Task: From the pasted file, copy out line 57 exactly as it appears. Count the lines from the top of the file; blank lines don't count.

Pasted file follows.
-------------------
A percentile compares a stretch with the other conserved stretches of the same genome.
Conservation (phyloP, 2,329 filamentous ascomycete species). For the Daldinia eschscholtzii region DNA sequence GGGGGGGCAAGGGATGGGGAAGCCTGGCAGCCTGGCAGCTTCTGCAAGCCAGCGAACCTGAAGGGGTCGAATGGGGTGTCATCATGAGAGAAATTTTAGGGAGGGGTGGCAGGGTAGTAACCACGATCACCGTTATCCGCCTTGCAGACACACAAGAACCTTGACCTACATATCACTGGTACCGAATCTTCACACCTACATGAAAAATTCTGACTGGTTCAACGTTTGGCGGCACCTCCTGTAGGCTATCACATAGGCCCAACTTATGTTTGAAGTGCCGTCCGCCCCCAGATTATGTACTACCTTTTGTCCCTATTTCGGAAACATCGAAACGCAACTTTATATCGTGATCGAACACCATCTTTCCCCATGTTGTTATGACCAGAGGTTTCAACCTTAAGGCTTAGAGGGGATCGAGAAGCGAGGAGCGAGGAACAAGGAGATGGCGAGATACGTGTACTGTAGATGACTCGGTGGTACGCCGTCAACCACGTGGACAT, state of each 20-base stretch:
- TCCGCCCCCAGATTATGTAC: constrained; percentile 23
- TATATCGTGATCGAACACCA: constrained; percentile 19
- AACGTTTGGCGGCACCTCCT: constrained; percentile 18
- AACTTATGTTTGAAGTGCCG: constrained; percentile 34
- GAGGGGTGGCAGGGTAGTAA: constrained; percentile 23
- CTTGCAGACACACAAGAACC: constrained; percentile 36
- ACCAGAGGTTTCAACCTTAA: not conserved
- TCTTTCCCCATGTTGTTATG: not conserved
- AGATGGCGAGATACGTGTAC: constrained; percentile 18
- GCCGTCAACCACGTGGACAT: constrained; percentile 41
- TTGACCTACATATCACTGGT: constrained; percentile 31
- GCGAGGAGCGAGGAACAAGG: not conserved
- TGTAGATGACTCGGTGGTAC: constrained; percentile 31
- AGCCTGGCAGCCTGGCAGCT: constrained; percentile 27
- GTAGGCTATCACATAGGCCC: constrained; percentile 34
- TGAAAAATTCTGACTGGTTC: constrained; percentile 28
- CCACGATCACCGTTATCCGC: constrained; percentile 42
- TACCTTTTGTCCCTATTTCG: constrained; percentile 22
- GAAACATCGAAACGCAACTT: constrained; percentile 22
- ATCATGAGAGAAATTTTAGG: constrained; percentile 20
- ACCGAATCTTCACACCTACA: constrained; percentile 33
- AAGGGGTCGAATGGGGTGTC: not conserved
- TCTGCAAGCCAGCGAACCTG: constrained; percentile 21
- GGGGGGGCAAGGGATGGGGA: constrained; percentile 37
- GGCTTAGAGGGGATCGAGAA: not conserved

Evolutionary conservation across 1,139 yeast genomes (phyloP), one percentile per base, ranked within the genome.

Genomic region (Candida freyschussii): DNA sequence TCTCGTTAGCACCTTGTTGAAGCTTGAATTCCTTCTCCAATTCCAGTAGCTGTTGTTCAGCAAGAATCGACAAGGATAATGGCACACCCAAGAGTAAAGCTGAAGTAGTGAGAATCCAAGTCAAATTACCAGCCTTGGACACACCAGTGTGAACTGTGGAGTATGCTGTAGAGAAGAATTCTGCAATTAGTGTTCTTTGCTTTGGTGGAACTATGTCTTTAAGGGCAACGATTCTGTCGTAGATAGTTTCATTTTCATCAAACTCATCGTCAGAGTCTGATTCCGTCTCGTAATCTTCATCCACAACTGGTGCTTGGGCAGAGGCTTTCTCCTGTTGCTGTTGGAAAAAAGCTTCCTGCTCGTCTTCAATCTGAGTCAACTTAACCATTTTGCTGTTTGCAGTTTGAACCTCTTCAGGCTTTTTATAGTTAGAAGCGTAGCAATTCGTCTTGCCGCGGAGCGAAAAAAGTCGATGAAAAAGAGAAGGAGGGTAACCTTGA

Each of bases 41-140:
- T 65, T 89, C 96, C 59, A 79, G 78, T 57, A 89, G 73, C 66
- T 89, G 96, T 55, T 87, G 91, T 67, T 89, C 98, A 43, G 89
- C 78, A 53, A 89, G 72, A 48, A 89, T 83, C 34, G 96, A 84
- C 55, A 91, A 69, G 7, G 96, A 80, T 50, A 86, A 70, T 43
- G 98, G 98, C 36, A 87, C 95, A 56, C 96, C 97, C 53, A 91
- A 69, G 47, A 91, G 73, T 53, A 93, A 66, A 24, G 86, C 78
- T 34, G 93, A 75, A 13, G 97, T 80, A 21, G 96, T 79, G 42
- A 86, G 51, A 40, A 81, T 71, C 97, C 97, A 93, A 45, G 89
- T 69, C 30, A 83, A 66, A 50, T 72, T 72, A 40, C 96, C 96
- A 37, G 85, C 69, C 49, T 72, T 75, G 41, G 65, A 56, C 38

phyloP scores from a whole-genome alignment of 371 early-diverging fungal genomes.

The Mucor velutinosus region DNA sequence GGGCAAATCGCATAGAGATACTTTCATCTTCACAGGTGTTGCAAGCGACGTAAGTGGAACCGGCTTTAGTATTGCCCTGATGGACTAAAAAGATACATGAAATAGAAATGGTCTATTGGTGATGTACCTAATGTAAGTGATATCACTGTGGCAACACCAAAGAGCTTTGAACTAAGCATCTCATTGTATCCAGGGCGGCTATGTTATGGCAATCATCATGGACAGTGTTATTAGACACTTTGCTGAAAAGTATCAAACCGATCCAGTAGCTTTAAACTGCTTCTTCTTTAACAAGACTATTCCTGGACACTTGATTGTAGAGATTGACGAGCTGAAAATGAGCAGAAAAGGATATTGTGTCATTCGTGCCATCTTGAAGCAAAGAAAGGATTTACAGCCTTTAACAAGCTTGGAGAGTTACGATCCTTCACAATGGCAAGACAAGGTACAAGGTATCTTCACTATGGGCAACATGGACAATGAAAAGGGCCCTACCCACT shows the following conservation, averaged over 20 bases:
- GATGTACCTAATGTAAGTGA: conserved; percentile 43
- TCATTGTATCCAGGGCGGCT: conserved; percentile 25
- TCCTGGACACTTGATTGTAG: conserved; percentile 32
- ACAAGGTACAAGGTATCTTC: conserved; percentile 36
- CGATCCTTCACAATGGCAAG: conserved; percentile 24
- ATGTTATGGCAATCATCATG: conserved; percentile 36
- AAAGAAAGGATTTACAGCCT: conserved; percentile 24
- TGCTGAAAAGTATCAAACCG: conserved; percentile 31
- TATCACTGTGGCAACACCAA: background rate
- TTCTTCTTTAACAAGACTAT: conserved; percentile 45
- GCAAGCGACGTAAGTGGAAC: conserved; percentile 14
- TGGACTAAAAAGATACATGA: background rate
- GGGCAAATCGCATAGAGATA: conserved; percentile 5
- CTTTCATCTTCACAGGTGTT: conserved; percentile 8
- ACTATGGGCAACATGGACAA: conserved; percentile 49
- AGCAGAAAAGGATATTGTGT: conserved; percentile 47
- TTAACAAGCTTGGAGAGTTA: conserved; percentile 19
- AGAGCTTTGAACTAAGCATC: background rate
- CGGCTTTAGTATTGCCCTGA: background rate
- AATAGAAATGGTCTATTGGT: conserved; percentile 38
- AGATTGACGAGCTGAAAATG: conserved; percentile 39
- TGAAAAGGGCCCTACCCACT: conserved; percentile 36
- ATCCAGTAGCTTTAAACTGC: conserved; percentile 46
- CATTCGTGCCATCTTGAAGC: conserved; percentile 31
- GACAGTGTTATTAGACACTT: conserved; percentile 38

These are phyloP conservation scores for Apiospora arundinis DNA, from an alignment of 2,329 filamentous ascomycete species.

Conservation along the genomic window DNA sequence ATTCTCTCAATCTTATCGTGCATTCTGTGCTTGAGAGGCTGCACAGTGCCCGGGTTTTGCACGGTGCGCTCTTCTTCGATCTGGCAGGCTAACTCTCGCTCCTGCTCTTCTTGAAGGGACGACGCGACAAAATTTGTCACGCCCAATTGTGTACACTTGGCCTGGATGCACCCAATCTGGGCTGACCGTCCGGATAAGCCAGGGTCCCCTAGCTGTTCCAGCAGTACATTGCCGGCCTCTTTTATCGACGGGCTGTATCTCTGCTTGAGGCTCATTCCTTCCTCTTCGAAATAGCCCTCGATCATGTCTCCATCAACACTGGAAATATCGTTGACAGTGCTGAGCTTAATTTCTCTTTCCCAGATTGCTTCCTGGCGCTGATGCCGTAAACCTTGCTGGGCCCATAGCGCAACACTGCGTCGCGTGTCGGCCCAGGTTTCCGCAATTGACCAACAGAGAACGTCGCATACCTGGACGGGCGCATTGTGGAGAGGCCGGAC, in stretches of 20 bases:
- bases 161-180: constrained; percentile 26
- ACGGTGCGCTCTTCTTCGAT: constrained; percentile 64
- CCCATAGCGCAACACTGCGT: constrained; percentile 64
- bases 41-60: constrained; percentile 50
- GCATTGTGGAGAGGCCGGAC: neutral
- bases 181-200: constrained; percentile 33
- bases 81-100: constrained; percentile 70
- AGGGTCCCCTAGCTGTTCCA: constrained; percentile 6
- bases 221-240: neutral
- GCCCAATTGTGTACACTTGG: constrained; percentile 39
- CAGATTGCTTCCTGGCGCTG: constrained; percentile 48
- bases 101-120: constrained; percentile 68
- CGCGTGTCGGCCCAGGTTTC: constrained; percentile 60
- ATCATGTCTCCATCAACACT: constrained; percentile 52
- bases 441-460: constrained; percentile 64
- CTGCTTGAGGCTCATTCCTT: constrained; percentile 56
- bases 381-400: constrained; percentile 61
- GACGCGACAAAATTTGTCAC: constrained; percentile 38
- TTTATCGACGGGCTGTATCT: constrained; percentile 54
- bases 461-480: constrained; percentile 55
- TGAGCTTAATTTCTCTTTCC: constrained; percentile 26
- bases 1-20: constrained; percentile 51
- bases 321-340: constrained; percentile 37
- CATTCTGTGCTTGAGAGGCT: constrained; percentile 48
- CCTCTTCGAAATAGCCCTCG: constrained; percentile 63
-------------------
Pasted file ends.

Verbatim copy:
- ACTATGGGCAACATGGACAA: conserved; percentile 49